A Voice: Mr. Wodehouse?

Myself: Even so.

The Voice: Mr. Grucinsky wishes to speak to you. (Silence. An intermission. Then:)

Another Voice: Mr. Wodehouse?

Myself: In person.

The Voice: Hold the line, please. Mr. Grucinsky. (Silence. Another intermission.)

Quite a Different Voice: Mr. Wodehouse?

Myself: And no other.

The Voice: Mr. Grucinsky was here a moment ago. He wanted to speak to you. He has just gone out to lunch.

Myself: God bless you.

(Curtain on a situation of dramatic suspense.)


BUT we are wandering from the subject of who it was who invented the telephone. One thing is certain. Whoever first conceived the idea must have been a small, timid man, for it was undoubtedly in order to place small, timid men on an equality with their more aggressive fellows that the telephone was devised. It is the great leveller. Many a meek, crushed individual, incapable of asserting himself at close quarters, gives, when talking into a receiver, so close an imitation of a roaring lion of the jungle that experts are deceived. No man by taking thought can add cubits to his stature, but he can do it in a couple of minutes by talking on the telephone. The smallest member of the Boganny troupe of acrobats feels as tall as Jess Willard after he has hurled a few home-truths into the receiver and hung up in time to foil the scorching come-back.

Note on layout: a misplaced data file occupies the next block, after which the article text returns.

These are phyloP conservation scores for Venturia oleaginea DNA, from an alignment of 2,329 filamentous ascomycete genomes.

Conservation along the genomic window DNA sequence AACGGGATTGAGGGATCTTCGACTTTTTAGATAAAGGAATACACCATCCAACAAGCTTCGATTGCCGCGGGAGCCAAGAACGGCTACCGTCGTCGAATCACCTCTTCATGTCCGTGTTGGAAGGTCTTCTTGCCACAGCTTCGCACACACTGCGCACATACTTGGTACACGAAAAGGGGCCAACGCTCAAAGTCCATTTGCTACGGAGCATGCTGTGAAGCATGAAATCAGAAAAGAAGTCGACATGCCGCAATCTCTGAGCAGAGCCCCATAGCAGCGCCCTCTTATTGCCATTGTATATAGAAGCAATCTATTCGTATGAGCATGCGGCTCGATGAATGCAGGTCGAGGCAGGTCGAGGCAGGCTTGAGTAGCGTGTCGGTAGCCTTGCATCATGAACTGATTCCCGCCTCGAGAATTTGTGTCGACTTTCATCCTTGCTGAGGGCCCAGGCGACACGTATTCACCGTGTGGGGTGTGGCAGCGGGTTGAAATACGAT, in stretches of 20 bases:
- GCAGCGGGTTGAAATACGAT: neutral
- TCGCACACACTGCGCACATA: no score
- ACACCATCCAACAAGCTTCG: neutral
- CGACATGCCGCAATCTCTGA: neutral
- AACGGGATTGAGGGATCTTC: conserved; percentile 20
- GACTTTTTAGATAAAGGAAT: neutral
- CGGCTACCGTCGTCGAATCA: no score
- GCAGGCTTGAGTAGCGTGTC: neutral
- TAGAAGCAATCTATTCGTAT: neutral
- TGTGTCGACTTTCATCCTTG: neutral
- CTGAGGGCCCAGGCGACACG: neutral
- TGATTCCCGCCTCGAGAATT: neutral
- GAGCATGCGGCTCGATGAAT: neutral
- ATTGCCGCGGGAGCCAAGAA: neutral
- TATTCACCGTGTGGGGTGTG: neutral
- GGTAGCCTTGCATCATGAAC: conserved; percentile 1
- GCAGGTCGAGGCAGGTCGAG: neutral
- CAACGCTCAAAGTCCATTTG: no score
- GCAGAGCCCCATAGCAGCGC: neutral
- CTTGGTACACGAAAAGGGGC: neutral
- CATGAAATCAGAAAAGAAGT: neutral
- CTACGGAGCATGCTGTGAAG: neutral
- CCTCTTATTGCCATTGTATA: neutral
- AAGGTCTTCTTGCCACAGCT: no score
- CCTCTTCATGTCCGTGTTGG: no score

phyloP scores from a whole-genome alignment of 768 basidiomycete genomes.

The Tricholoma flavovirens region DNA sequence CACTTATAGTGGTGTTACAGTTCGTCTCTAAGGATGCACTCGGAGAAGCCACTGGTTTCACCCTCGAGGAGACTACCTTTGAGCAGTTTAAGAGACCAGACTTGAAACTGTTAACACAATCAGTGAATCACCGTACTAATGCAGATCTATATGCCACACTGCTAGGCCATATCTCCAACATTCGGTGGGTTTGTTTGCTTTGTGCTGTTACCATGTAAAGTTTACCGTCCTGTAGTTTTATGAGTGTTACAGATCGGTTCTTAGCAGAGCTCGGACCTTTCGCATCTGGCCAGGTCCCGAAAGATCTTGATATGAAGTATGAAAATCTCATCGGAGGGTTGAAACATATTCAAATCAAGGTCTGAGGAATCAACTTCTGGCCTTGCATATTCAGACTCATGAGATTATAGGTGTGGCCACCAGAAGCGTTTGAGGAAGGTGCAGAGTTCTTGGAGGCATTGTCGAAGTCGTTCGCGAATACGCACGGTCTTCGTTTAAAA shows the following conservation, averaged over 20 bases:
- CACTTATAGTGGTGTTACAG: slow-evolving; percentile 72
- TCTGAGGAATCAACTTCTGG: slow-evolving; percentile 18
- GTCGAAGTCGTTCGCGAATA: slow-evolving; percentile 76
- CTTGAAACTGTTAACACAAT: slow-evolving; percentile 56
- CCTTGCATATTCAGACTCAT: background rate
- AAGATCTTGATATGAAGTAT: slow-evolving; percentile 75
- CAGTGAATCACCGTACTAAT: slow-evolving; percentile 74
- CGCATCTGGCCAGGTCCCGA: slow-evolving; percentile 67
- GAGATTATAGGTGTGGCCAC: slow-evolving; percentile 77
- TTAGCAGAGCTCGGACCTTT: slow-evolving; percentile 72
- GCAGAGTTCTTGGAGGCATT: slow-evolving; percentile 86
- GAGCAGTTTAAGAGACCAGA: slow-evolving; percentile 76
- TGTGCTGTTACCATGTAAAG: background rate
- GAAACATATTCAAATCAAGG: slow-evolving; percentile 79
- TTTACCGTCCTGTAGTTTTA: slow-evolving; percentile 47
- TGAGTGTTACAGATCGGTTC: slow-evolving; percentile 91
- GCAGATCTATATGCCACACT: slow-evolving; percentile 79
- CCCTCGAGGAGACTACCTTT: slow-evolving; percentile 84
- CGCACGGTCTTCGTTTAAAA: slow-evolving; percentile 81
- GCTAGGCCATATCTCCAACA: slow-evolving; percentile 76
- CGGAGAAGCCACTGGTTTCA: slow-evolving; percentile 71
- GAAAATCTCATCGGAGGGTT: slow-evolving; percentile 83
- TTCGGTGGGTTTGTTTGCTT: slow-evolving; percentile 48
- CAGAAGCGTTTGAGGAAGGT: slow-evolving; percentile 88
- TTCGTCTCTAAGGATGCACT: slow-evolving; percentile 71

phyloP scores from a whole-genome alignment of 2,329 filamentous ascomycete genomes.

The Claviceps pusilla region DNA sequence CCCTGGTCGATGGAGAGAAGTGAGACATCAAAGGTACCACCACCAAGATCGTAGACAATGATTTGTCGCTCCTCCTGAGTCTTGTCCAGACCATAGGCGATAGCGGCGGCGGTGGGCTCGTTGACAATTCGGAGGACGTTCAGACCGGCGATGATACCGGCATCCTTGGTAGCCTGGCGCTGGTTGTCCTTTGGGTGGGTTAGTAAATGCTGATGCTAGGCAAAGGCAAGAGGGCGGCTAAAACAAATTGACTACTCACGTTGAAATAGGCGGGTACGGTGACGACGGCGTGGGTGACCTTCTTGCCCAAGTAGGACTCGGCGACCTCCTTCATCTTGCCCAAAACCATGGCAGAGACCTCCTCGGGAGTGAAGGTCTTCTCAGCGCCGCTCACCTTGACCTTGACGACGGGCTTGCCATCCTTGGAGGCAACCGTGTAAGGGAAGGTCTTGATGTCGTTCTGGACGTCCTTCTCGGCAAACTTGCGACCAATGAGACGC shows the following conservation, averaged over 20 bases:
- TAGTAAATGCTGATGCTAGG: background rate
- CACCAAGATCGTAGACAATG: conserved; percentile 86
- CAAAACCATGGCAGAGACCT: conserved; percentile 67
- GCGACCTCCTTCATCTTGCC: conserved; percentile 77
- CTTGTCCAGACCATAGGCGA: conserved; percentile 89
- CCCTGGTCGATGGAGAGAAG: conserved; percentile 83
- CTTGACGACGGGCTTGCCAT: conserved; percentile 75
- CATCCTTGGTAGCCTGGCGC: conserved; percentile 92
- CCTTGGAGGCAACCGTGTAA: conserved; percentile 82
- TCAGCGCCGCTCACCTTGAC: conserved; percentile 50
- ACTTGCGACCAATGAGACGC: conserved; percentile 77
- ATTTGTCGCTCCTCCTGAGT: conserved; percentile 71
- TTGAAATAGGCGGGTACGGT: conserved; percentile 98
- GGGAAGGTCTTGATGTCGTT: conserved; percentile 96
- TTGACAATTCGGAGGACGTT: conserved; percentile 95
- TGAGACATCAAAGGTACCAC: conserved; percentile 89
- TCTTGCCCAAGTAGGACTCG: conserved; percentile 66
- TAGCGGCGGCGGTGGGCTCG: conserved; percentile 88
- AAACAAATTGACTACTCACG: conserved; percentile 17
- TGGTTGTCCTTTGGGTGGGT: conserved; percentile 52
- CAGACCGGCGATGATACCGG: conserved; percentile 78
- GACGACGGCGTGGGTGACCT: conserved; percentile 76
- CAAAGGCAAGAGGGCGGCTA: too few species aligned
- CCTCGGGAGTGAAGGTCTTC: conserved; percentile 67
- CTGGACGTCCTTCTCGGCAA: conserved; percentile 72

IT is a mysterious instrument, the telephone. Some things are so audible over the wire, others so blurred and muffled. The sensation of sound, says the Encyclopædia Britannica, is produced by rapid fluctuation in the pressure of the atmosphere on the tympanum of the ear: but this does not explain why at one moment the atmosphere presses like a ton of bricks and at another seems, so to speak, to make up its mind to quit and call it a day.

Why, for instance, is it impossible to understand a word said to you over the wire by your friend Smith, in face-to-face conversation the clearest of enunciators, and, a few moments later, when you are inviting Mr. and Mrs. Jones to lunch over the same wire you distinctly hear Mrs. Jones, miles away, whisper to her husband “For Heaven’s sake, tell him we’ve got a date! I will not lunch again with that bore!”? These things are not to be explained by mere statements that “the receiver is based on the change of friction produced by the passage of an electric current through the point of contact of certain substances in relative motion” or that “the drum is mounted on an axis and covered with a band soaked in a solution of caustic potash.” The broad fact remains that when you want to make yourself heard over the telephone you can’t, and when you don’t you do.